The large bronze equatorial armillary that now resides at the Lo Schiavo Center for Science and Innovation is an exact replica of the original instrument still mounted atop the ancient observatory in Beijing, China. Cast in 1669 under the direction of the Flemish Jesuit, Ferdinand Verbiest, the armillary was one of a suite of astronomical instruments based on the latest technology in the years before the invention of the telescope. Their official role at the Imperial Court marked the high point of Jesuit influence during the Qing dynasty (1644-1911) and represents a seminal period of Chinese and Western astronomical, mathematical, and technological exchange. This lecture will explore the background and construction of these instruments, how they were used, and their importance in scientific exchange between East and West.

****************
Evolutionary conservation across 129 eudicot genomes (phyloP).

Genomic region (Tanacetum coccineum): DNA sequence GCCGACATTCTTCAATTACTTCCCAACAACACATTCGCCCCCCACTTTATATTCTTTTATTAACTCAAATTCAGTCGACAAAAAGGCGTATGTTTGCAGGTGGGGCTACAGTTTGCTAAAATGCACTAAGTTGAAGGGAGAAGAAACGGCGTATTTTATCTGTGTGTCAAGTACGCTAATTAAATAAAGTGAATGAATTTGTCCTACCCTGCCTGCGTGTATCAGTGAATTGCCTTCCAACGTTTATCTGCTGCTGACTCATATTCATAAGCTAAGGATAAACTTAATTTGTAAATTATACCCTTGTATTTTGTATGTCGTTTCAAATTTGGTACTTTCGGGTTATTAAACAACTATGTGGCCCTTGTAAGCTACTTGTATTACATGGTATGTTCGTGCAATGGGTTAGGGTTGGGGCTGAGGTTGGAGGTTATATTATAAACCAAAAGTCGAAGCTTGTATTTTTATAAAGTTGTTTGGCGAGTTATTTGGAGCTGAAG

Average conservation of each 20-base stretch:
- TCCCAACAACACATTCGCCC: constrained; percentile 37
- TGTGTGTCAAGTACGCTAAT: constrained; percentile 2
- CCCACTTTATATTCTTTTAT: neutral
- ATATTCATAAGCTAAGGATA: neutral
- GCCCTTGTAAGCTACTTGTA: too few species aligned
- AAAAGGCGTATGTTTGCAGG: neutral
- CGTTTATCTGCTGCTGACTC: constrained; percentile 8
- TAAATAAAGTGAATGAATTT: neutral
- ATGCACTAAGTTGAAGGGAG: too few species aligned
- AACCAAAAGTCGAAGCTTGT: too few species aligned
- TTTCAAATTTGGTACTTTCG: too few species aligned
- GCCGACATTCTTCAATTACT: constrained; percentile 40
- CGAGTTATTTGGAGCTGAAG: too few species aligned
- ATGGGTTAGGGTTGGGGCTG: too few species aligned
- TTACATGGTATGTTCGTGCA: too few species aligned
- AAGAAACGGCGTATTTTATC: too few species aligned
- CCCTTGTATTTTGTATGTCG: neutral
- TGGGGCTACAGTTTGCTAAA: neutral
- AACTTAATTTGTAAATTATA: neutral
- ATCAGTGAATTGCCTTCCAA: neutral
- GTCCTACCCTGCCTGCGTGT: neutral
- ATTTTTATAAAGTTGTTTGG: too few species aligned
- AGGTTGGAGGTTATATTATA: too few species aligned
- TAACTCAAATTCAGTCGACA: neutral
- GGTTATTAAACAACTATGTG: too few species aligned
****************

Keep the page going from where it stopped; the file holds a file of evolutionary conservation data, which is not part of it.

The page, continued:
First in a series of four lectures on Faith and Reason: the Jesuit Legacy in East-West Scientific Exchange funded in part by the USF Jesuit Foundation.